Whatever Hollywood says a presidential candidate is supposed to look like, Ron Paul isn't it. At 72, wearing mall-walking shoes and an inquisitive smile, he looks like a retired obstetrician, which he is. His platform is hardly from central casting, either. He not only wants U.S. troops home from Iraq, he wants them home from the rest of the planet. He wants to abolish an alphabet of federal agencies and the income tax, dismantle the Patriot Act, reconnect the dollar to the price of gold, decriminalize prostitution and call an end to the drug war. Seated in the House Speaker's Lobby, he speaks matter-of-factly, like a doctor describing an easy delivery. "This is my freedom message," says the Texas representative. "People have to be left alone."
Much of the world dismisses Paul as a libertarian crank. But mainstream candidates from Hillary Clinton and Barack Obama to Rudy Giuliani and Mitt Romney have good reason to watch him. That reason's called the New Hampshire primary. Always unpredictable—there's not even a date set for it yet—the primary is more mysterious now because a record 44 percent of voters have registered "undeclared." Suspicious of established politics, with an antiwar sentiment stretching back to Vietnam, they decide at the last minute. Since they can vote in either party's race, their migrations choose the outcome in both. In 2000, two thirds asked for GOP ballots, boosting John McCain and dooming Bill Bradley, who was going after the same voters.
This time, Obama, Giuliani and Mc Cain are the big names fishing in the sea of independents. But conditions have changed: it's expected that two thirds of those voters will take part in the Democratic contest, which could be Obama's main, or last, chance. His yearning to change a "broken political system" is a good hook, but only if he can convince voters he has the guts and skill to do it. He has work to do: a recent Marist College poll shows Clinton leading him among independents 38 to 29 percent. A hot Democratic race would be bad for McCain and Giuliani, whose appeal rests in part on their perceived distance from GOP orthodoxy. The arithmetic of the undeclared is one reason Romney is sprinting to the right and why Mike Huckabee is getting a look in the state.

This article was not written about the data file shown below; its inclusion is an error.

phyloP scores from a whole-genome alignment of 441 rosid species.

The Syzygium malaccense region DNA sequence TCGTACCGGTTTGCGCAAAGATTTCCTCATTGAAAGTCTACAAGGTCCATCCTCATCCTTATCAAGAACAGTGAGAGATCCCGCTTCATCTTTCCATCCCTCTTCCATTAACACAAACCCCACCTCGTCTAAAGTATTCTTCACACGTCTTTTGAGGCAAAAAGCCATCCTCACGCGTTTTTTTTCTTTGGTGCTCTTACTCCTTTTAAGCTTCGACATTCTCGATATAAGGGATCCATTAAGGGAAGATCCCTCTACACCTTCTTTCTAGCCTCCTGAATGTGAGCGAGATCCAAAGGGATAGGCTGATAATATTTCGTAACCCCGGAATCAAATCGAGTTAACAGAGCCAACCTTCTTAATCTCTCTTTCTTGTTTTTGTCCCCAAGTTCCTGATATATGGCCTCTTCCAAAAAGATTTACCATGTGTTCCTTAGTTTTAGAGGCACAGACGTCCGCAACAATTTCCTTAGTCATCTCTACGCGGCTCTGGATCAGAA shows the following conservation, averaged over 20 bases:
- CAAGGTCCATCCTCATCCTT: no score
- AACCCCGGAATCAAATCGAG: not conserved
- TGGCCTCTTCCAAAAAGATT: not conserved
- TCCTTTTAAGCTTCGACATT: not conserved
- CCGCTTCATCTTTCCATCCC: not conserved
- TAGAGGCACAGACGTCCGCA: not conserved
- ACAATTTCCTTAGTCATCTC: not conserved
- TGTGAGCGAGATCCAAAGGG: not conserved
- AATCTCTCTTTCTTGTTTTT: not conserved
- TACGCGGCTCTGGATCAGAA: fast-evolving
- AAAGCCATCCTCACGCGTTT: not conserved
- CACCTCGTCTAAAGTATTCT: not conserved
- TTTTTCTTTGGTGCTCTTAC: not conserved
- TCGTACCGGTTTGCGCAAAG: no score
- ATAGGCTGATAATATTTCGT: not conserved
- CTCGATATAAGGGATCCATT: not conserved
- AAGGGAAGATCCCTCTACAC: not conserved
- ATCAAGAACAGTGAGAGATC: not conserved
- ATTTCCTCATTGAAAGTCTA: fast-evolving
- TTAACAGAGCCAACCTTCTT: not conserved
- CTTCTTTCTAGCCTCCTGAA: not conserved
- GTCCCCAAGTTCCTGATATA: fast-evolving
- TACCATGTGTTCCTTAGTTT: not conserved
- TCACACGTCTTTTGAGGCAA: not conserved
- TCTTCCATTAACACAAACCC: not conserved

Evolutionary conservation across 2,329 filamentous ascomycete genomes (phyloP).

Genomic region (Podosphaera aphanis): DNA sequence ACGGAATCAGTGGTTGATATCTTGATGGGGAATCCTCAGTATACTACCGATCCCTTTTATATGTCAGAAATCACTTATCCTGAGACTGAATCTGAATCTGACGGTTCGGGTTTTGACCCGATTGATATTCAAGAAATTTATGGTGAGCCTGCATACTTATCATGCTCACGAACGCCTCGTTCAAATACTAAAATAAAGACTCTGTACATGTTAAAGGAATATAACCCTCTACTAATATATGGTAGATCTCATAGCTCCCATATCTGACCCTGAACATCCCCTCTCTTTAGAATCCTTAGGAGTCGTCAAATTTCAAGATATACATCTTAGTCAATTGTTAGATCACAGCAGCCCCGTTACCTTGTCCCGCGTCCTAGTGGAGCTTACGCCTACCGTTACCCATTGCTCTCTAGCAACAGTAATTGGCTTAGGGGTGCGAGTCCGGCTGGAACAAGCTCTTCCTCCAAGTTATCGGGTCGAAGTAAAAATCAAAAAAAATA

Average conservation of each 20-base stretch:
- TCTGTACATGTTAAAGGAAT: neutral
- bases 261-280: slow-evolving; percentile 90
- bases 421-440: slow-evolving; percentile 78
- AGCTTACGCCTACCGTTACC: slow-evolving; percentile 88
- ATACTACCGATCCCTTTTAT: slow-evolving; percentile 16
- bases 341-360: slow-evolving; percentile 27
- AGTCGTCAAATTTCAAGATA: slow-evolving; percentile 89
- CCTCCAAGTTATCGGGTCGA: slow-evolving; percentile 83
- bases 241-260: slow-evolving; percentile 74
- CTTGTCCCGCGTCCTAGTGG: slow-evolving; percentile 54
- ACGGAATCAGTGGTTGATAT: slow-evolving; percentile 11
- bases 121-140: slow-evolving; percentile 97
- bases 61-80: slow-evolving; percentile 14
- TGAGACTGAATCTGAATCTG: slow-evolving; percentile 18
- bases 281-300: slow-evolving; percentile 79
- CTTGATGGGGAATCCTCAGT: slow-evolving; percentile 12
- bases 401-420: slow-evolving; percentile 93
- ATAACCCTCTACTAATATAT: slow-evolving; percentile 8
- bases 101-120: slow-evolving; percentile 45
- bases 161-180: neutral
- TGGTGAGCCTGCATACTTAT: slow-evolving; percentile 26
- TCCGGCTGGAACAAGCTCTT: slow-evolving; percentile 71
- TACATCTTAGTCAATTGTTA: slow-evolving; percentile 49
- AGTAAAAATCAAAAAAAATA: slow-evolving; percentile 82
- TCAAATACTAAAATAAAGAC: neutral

As George W. Bush's Republican coalition falls apart, its rougher edges become more visible and Paul's small-government, isolationist message gets heard. Many New Hampshirites see the state's Live Free or Die motto as an article of faith, and they blame mushrooming federal deficits as much on the GOP as on the Democrats. "Independents are so mad about spending they can't see straight," says Jennifer Donahue of Saint Anselm College in Manchester. These voters loathe the war in Iraq, too. "They are as antiwar as anyone here, maybe more so," she says.
For now, Paul is a blip on New Hampshire's radar; in a recent poll, he stood at 5 percent among independents. But that could change. He's banked more than $5 million, recently raised more in the state than most other candidates, has a huge Web presence and just bought $1.1 million in New Hampshire TV ads. His staff is inexperienced, but smart. Andy Smith, a pollster at University of New Hampshire, says Paul could get 10 to 20 percent of the vote in the GOP race. That would be a dramatic story, but maybe not one most Republicans would want to read.